Following those comments, more than 200 players protested during the anthem that weekend before the number of protesters dwindled as the season progressed.
“We’re here for a bigger platform,” Raiders tight end Jared Cook said during the spring. “We’re not just athletes. We’re people that live this. It’s people in our neighbourhood, it’s people that we grew up with, it’s people that we know who are actually living through these circumstances. So when we speak on it, it’s not like we’re just speaking out of the side of our neck. It’s things that actually touch home and things that we can actually relate to.
“All I have to say is, I just think it’s sad that it’s veered from something that stood for good and the whole narrative has changed into something that’s negative when that was not what it was initially about in the first place.”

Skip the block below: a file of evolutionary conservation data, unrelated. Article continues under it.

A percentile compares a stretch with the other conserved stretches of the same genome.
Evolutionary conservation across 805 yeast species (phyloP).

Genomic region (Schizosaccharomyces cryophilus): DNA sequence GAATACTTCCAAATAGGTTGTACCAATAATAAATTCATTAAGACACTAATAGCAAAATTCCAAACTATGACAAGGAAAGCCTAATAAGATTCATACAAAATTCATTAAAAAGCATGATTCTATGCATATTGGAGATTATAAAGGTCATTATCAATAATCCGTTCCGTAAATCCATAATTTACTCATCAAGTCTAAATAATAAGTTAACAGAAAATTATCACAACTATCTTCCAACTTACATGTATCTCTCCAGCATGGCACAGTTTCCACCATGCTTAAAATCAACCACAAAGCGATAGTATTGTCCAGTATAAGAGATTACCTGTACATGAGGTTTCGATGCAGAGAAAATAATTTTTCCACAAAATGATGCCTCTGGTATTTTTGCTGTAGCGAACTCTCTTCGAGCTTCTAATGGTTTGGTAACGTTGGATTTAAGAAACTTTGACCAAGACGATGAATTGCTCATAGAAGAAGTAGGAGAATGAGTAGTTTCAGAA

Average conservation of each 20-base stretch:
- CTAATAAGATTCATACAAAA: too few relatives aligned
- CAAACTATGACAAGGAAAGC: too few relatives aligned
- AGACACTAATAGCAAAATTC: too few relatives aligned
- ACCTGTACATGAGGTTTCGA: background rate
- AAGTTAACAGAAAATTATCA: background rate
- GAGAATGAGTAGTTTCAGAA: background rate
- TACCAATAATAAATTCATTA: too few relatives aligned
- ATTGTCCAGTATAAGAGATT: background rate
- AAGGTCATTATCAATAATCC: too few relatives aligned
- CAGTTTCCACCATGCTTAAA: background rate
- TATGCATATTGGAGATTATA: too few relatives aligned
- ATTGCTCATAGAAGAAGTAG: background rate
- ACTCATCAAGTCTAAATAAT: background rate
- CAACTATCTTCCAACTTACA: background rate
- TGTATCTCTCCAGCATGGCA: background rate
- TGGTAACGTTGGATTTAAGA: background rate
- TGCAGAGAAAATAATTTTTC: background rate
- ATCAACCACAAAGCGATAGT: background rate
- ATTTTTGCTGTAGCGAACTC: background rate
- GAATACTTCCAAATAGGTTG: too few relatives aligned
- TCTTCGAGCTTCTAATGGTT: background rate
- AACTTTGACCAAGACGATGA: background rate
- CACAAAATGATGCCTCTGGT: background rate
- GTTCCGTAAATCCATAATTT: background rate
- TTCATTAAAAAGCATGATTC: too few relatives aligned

The NFL started requiring players to be on the field for the anthem in 2009 — the year it signed a marketing deal with the military.
“We want people to be respectful of the national anthem. We want people to stand,” Goodell said at the May meetings, when he dismissed concerns about the lack of union involvement by contending the league met with countless players over the past year.
“We’ve been very sensitive on making sure that we give players choices,” the commissioner added, “but we do believe that moment is an important moment and one that we are going to focus on.”